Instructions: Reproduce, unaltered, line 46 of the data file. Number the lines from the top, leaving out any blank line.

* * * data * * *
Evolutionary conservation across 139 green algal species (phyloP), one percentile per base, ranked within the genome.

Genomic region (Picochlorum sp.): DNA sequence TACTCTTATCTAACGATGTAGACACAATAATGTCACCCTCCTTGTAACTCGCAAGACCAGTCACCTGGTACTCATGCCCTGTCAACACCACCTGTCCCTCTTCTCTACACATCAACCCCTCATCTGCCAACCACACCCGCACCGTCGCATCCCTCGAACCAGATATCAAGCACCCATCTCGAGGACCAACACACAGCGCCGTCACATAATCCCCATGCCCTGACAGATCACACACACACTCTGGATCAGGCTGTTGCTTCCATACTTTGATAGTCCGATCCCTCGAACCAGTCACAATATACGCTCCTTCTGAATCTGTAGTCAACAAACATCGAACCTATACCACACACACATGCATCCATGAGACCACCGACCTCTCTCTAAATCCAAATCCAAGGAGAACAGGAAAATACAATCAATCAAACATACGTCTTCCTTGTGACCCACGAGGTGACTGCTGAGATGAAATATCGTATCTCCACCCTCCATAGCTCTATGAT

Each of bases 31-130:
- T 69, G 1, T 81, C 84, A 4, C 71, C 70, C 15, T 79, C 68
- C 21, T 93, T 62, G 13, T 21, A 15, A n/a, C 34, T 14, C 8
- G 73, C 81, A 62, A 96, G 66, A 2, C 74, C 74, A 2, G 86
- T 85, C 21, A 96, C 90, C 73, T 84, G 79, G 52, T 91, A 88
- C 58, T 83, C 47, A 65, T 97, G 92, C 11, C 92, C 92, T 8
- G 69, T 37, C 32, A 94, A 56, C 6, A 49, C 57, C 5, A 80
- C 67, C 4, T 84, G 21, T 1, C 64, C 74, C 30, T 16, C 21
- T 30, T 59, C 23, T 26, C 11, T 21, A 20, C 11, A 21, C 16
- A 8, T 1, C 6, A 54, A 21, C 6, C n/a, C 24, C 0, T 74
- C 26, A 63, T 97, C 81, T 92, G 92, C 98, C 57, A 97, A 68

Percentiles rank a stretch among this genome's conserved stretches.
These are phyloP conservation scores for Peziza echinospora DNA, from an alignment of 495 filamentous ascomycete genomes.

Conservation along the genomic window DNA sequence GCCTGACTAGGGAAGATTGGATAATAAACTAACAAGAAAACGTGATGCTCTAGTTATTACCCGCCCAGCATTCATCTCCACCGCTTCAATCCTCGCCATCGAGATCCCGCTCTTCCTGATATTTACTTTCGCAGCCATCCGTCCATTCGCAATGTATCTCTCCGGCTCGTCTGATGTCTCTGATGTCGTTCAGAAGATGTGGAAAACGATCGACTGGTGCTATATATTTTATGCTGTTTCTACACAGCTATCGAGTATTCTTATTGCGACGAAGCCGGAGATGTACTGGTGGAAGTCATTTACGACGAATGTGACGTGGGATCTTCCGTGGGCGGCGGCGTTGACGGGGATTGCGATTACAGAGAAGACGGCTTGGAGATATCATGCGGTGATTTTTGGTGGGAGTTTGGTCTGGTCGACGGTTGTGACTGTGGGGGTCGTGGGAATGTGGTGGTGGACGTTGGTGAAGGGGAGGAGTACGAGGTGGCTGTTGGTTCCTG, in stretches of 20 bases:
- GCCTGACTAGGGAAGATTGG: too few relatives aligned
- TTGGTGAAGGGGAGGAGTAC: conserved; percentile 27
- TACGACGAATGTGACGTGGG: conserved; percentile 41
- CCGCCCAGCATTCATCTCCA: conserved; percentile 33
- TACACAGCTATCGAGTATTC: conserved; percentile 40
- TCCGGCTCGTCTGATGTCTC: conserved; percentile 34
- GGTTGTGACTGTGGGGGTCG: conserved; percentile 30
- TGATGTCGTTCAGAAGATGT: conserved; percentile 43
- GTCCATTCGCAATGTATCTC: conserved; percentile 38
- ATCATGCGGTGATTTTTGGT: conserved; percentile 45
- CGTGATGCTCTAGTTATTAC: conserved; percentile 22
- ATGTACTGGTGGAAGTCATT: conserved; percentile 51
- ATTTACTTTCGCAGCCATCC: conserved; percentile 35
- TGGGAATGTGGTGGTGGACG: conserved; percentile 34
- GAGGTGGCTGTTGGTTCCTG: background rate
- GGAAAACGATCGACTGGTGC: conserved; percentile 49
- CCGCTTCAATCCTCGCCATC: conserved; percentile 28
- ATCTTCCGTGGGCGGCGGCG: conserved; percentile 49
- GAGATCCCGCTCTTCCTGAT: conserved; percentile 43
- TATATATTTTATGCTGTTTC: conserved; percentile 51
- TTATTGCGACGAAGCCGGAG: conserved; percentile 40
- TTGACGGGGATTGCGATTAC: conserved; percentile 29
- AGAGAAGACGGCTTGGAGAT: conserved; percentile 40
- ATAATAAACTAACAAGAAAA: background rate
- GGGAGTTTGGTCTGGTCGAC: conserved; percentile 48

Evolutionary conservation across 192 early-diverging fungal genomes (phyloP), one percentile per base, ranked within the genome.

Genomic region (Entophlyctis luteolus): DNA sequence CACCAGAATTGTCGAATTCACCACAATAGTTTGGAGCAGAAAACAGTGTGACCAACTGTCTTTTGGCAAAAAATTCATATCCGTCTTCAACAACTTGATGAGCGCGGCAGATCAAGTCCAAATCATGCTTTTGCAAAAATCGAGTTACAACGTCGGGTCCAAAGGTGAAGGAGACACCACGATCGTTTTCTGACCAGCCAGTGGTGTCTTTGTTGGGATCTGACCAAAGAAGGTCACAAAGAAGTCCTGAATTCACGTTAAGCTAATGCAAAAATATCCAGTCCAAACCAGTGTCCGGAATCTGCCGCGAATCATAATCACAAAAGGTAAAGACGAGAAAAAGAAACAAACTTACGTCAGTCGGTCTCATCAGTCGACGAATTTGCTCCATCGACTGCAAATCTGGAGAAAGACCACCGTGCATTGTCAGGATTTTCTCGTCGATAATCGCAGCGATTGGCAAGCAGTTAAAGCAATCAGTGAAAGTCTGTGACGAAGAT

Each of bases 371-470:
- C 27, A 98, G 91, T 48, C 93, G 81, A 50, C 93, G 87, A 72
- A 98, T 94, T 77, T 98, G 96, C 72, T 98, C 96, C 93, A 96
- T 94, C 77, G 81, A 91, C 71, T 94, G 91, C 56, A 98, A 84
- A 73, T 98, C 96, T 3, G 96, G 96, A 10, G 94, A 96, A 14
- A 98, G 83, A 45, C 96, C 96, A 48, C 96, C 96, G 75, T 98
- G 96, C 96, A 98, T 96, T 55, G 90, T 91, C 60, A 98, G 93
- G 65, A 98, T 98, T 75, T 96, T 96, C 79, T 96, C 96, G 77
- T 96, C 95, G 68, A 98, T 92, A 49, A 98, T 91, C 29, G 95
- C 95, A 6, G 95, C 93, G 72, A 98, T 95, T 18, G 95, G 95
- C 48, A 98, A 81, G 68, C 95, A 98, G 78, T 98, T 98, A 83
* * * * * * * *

- A 98, T 94, T 77, T 98, G 96, C 72, T 98, C 96, C 93, A 96